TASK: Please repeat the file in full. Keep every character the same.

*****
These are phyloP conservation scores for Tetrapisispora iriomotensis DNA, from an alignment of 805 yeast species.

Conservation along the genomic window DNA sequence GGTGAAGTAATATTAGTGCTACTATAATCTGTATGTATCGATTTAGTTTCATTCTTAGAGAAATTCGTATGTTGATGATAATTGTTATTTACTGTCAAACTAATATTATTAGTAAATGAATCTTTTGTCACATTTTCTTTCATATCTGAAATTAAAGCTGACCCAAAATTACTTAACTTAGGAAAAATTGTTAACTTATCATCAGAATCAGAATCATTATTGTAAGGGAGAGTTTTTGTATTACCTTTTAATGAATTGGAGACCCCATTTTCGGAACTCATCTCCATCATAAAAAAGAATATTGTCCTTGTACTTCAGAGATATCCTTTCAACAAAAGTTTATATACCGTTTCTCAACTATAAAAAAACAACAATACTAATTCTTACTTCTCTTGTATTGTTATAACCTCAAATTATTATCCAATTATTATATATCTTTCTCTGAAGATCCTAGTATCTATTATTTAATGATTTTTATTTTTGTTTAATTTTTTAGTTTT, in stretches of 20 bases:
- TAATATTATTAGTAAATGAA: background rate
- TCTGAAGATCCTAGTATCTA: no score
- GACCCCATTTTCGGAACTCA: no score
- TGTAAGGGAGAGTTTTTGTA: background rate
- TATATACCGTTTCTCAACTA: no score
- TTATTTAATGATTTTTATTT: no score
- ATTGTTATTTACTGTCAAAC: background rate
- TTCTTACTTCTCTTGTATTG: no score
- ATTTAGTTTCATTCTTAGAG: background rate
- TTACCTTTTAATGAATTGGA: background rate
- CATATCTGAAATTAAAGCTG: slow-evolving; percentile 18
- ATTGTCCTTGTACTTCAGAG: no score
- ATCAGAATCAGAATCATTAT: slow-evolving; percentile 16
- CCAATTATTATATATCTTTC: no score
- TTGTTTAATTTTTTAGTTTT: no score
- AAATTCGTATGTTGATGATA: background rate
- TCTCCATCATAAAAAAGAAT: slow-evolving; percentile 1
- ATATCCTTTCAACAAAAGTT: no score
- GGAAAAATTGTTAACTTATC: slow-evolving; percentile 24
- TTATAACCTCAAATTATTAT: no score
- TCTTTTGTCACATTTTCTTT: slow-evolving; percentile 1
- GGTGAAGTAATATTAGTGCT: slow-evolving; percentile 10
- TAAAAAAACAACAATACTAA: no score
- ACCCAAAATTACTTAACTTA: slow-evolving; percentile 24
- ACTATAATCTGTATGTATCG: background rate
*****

These are phyloP conservation scores for Tetrapisispora iriomotensis DNA, from an alignment of 805 yeast species.

Conservation along the genomic window DNA sequence GGTGAAGTAATATTAGTGCTACTATAATCTGTATGTATCGATTTAGTTTCATTCTTAGAGAAATTCGTATGTTGATGATAATTGTTATTTACTGTCAAACTAATATTATTAGTAAATGAATCTTTTGTCACATTTTCTTTCATATCTGAAATTAAAGCTGACCCAAAATTACTTAACTTAGGAAAAATTGTTAACTTATCATCAGAATCAGAATCATTATTGTAAGGGAGAGTTTTTGTATTACCTTTTAATGAATTGGAGACCCCATTTTCGGAACTCATCTCCATCATAAAAAAGAATATTGTCCTTGTACTTCAGAGATATCCTTTCAACAAAAGTTTATATACCGTTTCTCAACTATAAAAAAACAACAATACTAATTCTTACTTCTCTTGTATTGTTATAACCTCAAATTATTATCCAATTATTATATATCTTTCTCTGAAGATCCTAGTATCTATTATTTAATGATTTTTATTTTTGTTTAATTTTTTAGTTTT, in stretches of 20 bases:
- TAATATTATTAGTAAATGAA: background rate
- TCTGAAGATCCTAGTATCTA: no score
- GACCCCATTTTCGGAACTCA: no score
- TGTAAGGGAGAGTTTTTGTA: background rate
- TATATACCGTTTCTCAACTA: no score
- TTATTTAATGATTTTTATTT: no score
- ATTGTTATTTACTGTCAAAC: background rate
- TTCTTACTTCTCTTGTATTG: no score
- ATTTAGTTTCATTCTTAGAG: background rate
- TTACCTTTTAATGAATTGGA: background rate
- CATATCTGAAATTAAAGCTG: slow-evolving; percentile 18
- ATTGTCCTTGTACTTCAGAG: no score
- ATCAGAATCAGAATCATTAT: slow-evolving; percentile 16
- CCAATTATTATATATCTTTC: no score
- TTGTTTAATTTTTTAGTTTT: no score
- AAATTCGTATGTTGATGATA: background rate
- TCTCCATCATAAAAAAGAAT: slow-evolving; percentile 1
- ATATCCTTTCAACAAAAGTT: no score
- GGAAAAATTGTTAACTTATC: slow-evolving; percentile 24
- TTATAACCTCAAATTATTAT: no score
- TCTTTTGTCACATTTTCTTT: slow-evolving; percentile 1
- GGTGAAGTAATATTAGTGCT: slow-evolving; percentile 10
- TAAAAAAACAACAATACTAA: no score
- ACCCAAAATTACTTAACTTA: slow-evolving; percentile 24
- ACTATAATCTGTATGTATCG: background rate